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Refound ye hills, refound my mournful strain ! Of perjur'd Doris, dying I complain : Here where the mountains, less’ning as they rife, Lose the low vales, and steal into the skies ; While lab’ring oxen, fpent with toil and heat, In their loose traces from the field retreat ; While curling fmoaks from village-tops are feen, And the fleet shades glide o'er the dusky green. Refound ye hills, refound my mournful lay ! Beneath yon poplar oft we pass'd the day : Oft on the rind I carv'd her am 'rous vows, While she with garlands hung the bending boughs : The garlands fade, the boughs are worn away ; So dies her love, and fo my hopes decay. Refound, ye hills, refound my mournful strain ! Now bright Aréfurus glads the teeming grain ; Now golden fruits in loaded branches shine, And grateful clusters swell with floods of wine; Now blushing berries paint the yellow grove : Just Gods ! shall all things yield returns but love ? Resound, ye hills, refound my mournful lay ! The shepherds cry, “ Thy flocks are left a prey.”– Ah ! what avails it me the flocks to keep, Who lost my heart, while I preserv'd my sheep, Pan come, and ask'd, what magic caus'd my fmart, Or what ili eyes malignant glances dart ? What eyes but hers, alas ! have pow'r to move ? And is there magic but what dwells in love ? Refound, ye hills, refound my mournful strains ! I'll fly from shepherds, flocks, and flow'ry plains.– From shepherds, flocks, and plains, I may remove, Forsake mankind, and all the world-but love ! I know thee, love ! wild as the raging main, More fell than Tygers on the Libyan plain : Thou wert from ŽEtna’s burning entrails torn, Got by fierce whirlwinds, and in thunder born, Resound, ye hills, refound my mournful lay ! Farewel, ye woods, adieu the light of day ! One leap from yonder cliff shall end my pains. No more, ye hills, no more refound my strains ! Thus fung the shepherds, till th'approach of night, The skies yet blushing with departing light, - F 4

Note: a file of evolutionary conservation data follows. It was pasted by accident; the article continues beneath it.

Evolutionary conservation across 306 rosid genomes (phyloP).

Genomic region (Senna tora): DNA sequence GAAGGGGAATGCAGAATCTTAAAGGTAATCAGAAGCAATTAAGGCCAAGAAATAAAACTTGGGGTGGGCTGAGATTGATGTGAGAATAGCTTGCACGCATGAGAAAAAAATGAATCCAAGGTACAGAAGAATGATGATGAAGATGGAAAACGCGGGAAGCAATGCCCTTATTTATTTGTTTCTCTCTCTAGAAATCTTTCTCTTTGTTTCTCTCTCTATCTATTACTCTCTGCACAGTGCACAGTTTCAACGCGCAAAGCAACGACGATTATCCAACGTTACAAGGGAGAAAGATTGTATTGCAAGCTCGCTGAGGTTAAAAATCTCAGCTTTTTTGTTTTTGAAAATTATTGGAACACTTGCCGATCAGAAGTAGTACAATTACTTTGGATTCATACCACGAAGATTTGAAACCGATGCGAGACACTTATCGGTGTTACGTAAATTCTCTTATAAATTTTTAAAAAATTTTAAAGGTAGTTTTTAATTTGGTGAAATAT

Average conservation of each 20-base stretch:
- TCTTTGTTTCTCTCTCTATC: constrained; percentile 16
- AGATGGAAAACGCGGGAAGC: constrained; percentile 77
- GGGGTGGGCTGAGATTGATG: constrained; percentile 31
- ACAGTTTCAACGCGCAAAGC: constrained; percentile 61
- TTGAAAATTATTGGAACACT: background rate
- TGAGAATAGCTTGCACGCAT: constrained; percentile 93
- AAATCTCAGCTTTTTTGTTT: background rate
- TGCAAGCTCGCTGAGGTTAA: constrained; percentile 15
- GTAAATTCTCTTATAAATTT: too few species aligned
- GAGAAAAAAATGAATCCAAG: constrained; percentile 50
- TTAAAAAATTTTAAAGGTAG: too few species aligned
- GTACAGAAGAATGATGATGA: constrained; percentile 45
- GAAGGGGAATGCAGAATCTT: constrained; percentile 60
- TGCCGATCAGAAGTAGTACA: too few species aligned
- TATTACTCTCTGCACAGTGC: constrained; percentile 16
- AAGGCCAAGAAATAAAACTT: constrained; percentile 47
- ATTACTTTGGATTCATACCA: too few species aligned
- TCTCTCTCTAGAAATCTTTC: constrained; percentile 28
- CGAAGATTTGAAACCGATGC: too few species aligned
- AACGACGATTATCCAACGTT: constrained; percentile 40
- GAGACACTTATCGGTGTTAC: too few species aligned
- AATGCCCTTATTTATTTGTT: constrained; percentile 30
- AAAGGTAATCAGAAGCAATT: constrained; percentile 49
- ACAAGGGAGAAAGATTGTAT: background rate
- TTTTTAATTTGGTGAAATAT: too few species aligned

When falling dews with fpangles deck'd the glade,
To these Pastorals, which are written agreeably to the tafte of antiquity, and the rules above prefcrib’d, we shall beg leave to subjoin another that may be called a burlesque Pastoral, wherein the ingenious author, the late Mr. Gay, has ventur'd to deviate from the beaten road, and defcribed the shepherds and ploughmen of our own time and country, instead of those of the Golden Age, to which the modern critics confine the pastoral. His fix Pastorals, which he calls the Shepherd’s Week, are a beautiful and lively representation of the manners, customs, and notions of our rusticks. We shall infert the first of them, entitled, The Squabble, wherein two clowns try to out-do each other in finging the praises of their sweet-hearts, leaving it to a third to determine the controversy. The persons names are Lobbin Clout, Cuddy, and Clodtipole.
Ah Lobbin Clout ! I ween ţ, my plight is guest;
L o B B 1 N C L o U T.
Woe worth the tongue, may blisters fore it gall,
:: | From Cloddipole we learnt to read the skies,
| That pricking corns foretold the gath'ring rain. rii When fwallows fleet foar high and sport in air, | : He told us that the welkin would be clear.
Begin thy carrols then, thou vaunting flouch ;
My brown Buxoma is the featest maid,
Sweet is my toil when Blouzalind is near;
With gentle finger ftroak'd her milky care. ..., . . . . . .
* N:mbleft, + Very foon,
I quaintly * stole a kifs ; at first, 'tis true,
In good roast-beef my land-lord sticks his knife, The capon fat, delights his dainty wife ; Pudding our parfon eats, the 'squire loves hare, But white-pot thick, is my Buxoma's fare. While she loves white-pot, capon ne'er shall be, Nor hare, nor beef, nor pudding, food for me.
As at bot. cockles once I laid me down, And felt the weighty hand of many a clown ; Buxoma, gave a gentle tap, and I Quick rose, and read foft mischief in her eye,
On two near elms, the flacken'd cord I hung, Now high, now low, my Blouzelinda swung: With the rude wind her rumpled garment rofe, And show'd her taper leg, and fcartlet hofe.